9/19/12 - jimmy carter's "malaise speech"

In today's excerpt - in the 1970s, a period in which the nation was pummeled by not one but two massive increases in the price of oil and the accompanying economic shocks, Jimmy Carter made a speech intended to re-direct Americans away from their focus on the material -- now known as the "malaise speech". Against this backdrop, in his presidential campaign against Carter, Ronald Reagan asked the simpler, now-famous question -- "Are you better off than you were four years ago?":

"As the eighties dawned, the nation was experiencing a profound transition. The seventies—an era of questioning, of self-doubt, of rethinking old beliefs in the face of social breakdown—were about to give way to the eight­ies, an era of retrenchment, of turning away from what was wrong with society and refocusing on what was right. Some historians even put an exact date on this transition: July 15, 1979, the night President Jimmy Carter gave what came to be known as his 'malaise speech.'

"Meant to reinvigorate a nation demoralized by unemployment, economic stagnation, infla­tion, and a second energy crisis -- all following hard on the heels of Watergate and the ignominious conclusion to the war in Vietnam -- Carter's speech was a bold call to conscience. At its heart was a startling claim: the nation, he said, was facing a crisis of confidence, in part because it had lost its way. It was time to deal with the fact that America had chosen the wrong path: consumerism. 'In a nation that was proud of hard work, strong families, close-knit communities, and our faith in God,' President Carter declared, 'too many of us now tend to wor­ship self-indulgence and consumption. Human identity is no longer defined by what one does, but by what one owns. But we've discovered that owning things and consuming things does not satisfy our longing for meaning. We've learned that piling up material goods cannot fill the emptiness of lives which have no confidence or purpose.' To take 'the path of common purpose and the restoration of American values,' he proposed a slew of fundamental changes to the American way of life: oil-import quotas, bonds for alternative energy devel­opment, legislated reductions in oil use, and reinvestment in public transportation.

"At first, the nation was wowed. But then, what he said began to sink in. The president of the United States had declared that the nation shouldn't endlessly consume -- that in fact consumption might not equal happiness. Meaning might be found in making and buying less. Conservatives began calling it Carter's 'malaise' speech, though he hadn't used that word. Arguments flared up about whether the nation really had lost its confidence, as if the president had been diagnosing a per­sonality disorder and not a structural flaw in society. His self-questioning was dismissed as 'navel-gazing.'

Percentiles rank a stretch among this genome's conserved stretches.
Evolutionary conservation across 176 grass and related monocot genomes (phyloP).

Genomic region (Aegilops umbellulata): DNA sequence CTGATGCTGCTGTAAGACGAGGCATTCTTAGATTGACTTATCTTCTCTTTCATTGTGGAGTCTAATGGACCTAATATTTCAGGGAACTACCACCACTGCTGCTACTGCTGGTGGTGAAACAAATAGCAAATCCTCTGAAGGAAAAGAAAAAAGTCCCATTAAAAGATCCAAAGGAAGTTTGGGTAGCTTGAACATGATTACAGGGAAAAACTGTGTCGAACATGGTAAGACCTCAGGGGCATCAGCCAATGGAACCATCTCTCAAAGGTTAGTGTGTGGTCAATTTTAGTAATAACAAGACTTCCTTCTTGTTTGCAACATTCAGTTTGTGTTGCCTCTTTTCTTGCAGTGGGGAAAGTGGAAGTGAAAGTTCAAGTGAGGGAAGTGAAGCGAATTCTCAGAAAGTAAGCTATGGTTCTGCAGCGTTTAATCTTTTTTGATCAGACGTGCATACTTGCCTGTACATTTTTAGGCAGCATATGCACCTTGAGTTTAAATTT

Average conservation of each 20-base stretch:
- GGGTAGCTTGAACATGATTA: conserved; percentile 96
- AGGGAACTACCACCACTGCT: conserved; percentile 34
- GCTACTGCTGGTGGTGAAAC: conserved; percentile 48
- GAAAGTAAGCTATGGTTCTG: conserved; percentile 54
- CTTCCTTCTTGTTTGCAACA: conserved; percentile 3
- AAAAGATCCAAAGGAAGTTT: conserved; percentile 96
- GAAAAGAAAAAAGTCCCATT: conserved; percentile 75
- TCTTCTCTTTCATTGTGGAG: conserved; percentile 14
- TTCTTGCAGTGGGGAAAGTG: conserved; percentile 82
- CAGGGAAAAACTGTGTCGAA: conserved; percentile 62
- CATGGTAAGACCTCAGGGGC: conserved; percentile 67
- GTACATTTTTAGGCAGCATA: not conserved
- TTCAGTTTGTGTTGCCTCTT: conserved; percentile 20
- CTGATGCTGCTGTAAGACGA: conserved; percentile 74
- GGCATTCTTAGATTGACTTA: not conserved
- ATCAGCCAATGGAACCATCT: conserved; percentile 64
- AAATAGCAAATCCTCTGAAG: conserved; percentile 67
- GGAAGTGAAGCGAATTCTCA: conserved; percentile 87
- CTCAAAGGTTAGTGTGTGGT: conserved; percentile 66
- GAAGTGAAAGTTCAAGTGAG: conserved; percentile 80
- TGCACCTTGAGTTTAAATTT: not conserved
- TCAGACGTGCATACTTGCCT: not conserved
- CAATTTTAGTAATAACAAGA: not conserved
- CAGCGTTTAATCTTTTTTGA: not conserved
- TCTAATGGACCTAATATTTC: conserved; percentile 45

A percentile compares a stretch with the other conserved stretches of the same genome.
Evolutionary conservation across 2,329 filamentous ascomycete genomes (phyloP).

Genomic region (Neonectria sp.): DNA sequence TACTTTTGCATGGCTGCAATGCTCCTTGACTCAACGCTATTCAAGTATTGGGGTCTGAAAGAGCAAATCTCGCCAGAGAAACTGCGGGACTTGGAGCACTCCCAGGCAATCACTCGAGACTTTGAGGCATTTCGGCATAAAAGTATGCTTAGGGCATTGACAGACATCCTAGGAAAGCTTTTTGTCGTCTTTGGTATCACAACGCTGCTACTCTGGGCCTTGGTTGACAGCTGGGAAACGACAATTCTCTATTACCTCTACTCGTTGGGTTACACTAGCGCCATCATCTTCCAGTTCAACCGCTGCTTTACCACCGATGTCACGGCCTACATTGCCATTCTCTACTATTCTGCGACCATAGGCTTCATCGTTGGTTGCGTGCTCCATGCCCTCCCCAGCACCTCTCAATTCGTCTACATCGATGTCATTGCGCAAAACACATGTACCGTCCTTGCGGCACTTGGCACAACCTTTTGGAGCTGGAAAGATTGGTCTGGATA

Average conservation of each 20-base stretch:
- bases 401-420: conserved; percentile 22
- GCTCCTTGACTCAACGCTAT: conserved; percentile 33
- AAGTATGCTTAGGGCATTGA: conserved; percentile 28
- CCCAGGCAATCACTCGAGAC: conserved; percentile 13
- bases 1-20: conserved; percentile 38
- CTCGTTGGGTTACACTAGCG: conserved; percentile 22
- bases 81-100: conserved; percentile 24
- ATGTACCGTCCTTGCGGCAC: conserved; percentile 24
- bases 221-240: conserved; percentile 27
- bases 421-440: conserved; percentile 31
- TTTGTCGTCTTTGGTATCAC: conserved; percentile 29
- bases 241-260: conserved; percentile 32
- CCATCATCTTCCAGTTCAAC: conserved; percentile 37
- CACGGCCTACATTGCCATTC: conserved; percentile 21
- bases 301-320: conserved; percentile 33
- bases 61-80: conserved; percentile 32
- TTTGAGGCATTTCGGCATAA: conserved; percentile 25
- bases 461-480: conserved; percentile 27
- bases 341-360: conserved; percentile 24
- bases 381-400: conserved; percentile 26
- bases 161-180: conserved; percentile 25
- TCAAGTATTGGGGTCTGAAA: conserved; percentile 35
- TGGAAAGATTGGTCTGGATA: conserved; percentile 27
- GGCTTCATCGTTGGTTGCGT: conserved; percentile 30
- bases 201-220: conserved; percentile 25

"Carter had done something truly shocking. He had expressed skepticism about what had been American economic dogma since the Second World War: the doctrine of growth. His basic premise -- that there might be limits to expanding the economy, to resource use, to consumption -- became, as he later wrote in his memoirs, 'the subliminal theme' of his entire presidency. It wasn't always subliminal. Dedicating the John F. Kennedy Presidential Library, Carter declared, 'We can no longer rely on a rising economic tide to lift the boats of the poorest in our society.... We have a keener appreciation of limits now -- the limits of government, limits on the use of military power abroad; the limits on manipulating, without harm to ourselves, a delicate and a balanced natural environment.' ...

"The nation, as sociologist Amitai Etzioni reported to the 1979 Pres­ident's Commission on an Agenda for the Eighties, was actu­ally divided against itself, torn between its own commitment to endless growth and its desire to return to the antimaterialist values Carter had described in his speech. It was a state of ambivalence that couldn't last, Etzioni predicted: the nation would have to undergo either 'rededication to the industrial, mass-consumption society' or a 'clearer commitment to a slow-growth, quality-of-life society.'

"The choice was made in 1980 with the election of Ronald Reagan. Reagan, articulating boundless faith in the American way, touched a chord in a nation weary of self-doubt and cog­nitive dissonance. In the campaign's one televised debate, Rea­gan offered a few simple questions for people to ask themselves in deciding how to vote: 'Are you better off than you were four years ago? Is it easier for you to go buy things in stores than it was four years ago?' he began. In stark contrast to Carter's critique of materialism, Reagan's redefinition of the national mission was offered in the simplest terms possible: America is succeeding if its citizens can go buy things. His subsequent landslide victory suggested the message had found an enthusi­astic audience: the rededication to mass consumption was on.

"The return to a vision of an America without limits was a deep and profound shift in the national sensibility, a turn away from self-doubt and back toward the American dream -- defined as unfettered free enterprise, unabashed consumer­ism, and unflinching military prowess."


Ginger Strand


Killer on the Road: Violence and the American Interstate


University of Texas Press


Copyright 2012 by Ginger Strand


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